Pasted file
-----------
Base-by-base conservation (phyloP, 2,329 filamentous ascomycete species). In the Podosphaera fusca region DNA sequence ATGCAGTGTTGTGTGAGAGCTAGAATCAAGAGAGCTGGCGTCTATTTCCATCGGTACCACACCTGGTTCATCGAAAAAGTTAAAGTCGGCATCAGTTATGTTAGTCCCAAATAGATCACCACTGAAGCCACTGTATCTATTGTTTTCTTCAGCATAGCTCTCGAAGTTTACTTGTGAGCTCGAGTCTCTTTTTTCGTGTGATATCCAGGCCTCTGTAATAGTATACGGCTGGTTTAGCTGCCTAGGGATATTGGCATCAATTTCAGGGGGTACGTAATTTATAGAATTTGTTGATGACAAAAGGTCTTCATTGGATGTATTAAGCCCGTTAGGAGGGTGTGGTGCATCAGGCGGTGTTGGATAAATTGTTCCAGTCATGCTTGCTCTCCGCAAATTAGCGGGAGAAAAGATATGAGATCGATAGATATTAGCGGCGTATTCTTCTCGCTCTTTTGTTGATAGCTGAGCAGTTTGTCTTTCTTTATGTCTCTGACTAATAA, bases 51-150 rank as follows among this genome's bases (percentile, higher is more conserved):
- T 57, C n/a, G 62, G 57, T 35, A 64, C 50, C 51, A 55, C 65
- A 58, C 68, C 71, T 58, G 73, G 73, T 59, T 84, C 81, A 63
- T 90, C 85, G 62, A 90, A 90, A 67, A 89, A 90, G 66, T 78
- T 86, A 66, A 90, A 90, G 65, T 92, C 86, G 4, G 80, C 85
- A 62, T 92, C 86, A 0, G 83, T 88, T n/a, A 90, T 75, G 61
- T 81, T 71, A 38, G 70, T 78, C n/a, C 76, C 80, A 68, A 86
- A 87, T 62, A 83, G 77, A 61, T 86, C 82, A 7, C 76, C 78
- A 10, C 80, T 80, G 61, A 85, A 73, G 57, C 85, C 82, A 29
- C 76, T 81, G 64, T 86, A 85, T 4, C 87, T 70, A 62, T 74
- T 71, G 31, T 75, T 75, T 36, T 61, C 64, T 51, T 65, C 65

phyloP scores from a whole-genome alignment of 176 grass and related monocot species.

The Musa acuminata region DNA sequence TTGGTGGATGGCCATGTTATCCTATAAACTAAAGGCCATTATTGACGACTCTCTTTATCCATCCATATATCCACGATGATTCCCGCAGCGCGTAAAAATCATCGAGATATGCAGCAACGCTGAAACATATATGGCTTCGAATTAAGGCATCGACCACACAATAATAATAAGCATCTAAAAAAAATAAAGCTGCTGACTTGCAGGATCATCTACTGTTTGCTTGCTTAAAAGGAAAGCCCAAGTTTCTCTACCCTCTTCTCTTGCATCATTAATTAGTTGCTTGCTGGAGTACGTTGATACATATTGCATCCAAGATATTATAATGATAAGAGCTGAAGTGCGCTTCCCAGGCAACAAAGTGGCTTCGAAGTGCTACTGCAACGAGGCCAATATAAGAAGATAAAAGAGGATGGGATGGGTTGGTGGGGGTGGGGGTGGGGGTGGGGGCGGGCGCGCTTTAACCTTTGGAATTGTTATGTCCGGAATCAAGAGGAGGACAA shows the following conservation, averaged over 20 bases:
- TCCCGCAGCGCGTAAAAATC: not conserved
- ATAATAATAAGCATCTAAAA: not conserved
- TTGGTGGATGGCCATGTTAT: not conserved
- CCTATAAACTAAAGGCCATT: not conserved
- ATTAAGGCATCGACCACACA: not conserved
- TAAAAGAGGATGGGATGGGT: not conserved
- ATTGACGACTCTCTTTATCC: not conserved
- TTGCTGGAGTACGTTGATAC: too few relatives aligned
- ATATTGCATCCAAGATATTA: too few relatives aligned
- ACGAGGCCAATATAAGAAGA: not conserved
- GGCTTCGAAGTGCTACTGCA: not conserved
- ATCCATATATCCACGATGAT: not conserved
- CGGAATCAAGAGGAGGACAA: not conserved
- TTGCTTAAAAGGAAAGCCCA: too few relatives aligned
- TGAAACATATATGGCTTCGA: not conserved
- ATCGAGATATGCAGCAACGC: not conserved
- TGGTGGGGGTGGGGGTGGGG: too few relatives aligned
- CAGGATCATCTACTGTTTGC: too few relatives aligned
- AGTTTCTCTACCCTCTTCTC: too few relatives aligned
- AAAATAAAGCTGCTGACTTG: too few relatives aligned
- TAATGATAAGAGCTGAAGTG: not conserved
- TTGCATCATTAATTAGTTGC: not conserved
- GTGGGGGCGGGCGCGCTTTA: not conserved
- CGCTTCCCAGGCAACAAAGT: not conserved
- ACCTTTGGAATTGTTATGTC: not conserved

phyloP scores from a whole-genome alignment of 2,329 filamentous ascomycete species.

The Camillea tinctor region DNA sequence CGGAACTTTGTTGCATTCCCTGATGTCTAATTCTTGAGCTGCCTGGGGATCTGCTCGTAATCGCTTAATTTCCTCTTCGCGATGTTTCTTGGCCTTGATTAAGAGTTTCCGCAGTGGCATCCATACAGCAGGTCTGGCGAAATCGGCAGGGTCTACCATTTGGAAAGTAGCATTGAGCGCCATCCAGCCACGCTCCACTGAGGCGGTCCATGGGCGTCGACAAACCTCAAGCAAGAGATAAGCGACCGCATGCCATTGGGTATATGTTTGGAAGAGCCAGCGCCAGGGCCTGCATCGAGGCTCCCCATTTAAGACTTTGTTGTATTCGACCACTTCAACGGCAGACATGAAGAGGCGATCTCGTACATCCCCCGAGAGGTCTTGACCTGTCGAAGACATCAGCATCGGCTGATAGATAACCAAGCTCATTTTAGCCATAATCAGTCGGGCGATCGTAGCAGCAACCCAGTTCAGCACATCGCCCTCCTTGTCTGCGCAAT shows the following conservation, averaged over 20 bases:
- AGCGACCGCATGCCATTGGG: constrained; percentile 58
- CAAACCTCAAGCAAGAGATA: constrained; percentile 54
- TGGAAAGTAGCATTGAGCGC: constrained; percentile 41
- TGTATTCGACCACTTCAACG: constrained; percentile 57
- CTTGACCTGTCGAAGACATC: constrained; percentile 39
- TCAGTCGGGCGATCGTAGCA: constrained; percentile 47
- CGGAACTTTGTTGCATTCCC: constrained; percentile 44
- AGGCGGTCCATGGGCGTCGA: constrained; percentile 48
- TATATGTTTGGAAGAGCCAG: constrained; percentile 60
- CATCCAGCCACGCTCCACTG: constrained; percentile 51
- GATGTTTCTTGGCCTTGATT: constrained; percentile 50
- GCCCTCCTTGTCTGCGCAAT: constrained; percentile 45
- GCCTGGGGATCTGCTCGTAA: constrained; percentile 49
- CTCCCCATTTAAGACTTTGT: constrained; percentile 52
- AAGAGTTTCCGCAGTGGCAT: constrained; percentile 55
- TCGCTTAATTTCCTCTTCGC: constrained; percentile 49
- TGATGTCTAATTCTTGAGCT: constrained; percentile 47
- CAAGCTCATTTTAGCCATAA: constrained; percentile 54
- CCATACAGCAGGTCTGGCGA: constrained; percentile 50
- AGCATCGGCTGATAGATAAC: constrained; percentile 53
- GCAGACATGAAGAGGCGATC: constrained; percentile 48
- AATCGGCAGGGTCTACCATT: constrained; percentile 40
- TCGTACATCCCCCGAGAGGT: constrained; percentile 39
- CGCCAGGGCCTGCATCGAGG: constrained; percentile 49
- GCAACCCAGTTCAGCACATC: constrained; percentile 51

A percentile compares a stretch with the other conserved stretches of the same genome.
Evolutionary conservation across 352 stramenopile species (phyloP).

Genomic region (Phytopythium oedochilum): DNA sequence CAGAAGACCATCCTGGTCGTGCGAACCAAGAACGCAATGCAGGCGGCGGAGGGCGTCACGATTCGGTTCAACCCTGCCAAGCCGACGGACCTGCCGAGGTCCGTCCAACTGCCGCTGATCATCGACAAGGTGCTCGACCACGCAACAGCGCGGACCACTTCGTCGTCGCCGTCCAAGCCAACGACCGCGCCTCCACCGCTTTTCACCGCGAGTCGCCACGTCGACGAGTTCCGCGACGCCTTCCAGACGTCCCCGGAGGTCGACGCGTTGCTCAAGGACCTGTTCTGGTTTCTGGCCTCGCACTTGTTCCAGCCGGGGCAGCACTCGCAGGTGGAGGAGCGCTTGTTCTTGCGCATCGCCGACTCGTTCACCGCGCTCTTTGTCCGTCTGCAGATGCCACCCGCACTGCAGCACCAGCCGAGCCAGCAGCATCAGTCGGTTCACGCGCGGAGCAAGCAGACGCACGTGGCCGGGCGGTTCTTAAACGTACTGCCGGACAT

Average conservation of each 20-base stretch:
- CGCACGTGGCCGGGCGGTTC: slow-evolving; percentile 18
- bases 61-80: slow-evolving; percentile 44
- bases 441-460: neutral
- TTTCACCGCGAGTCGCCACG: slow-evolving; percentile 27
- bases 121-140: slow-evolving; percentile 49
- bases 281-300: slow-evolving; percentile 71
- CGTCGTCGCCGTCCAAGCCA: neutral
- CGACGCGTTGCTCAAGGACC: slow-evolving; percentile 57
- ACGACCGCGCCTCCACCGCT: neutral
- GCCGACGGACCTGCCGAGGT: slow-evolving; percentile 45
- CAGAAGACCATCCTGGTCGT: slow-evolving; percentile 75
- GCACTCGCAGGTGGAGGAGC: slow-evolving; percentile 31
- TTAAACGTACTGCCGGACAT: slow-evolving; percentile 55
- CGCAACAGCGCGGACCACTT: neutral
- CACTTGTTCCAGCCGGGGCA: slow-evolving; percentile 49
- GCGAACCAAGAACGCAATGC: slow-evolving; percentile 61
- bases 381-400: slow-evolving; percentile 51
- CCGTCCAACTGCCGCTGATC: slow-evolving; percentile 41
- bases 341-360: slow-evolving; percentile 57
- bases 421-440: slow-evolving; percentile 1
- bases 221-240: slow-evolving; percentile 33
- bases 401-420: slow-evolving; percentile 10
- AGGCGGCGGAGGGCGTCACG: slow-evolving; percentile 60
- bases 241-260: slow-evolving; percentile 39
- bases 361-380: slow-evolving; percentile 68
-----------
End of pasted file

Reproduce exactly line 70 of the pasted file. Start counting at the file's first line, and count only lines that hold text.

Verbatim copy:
- CGCACGTGGCCGGGCGGTTC: slow-evolving; percentile 18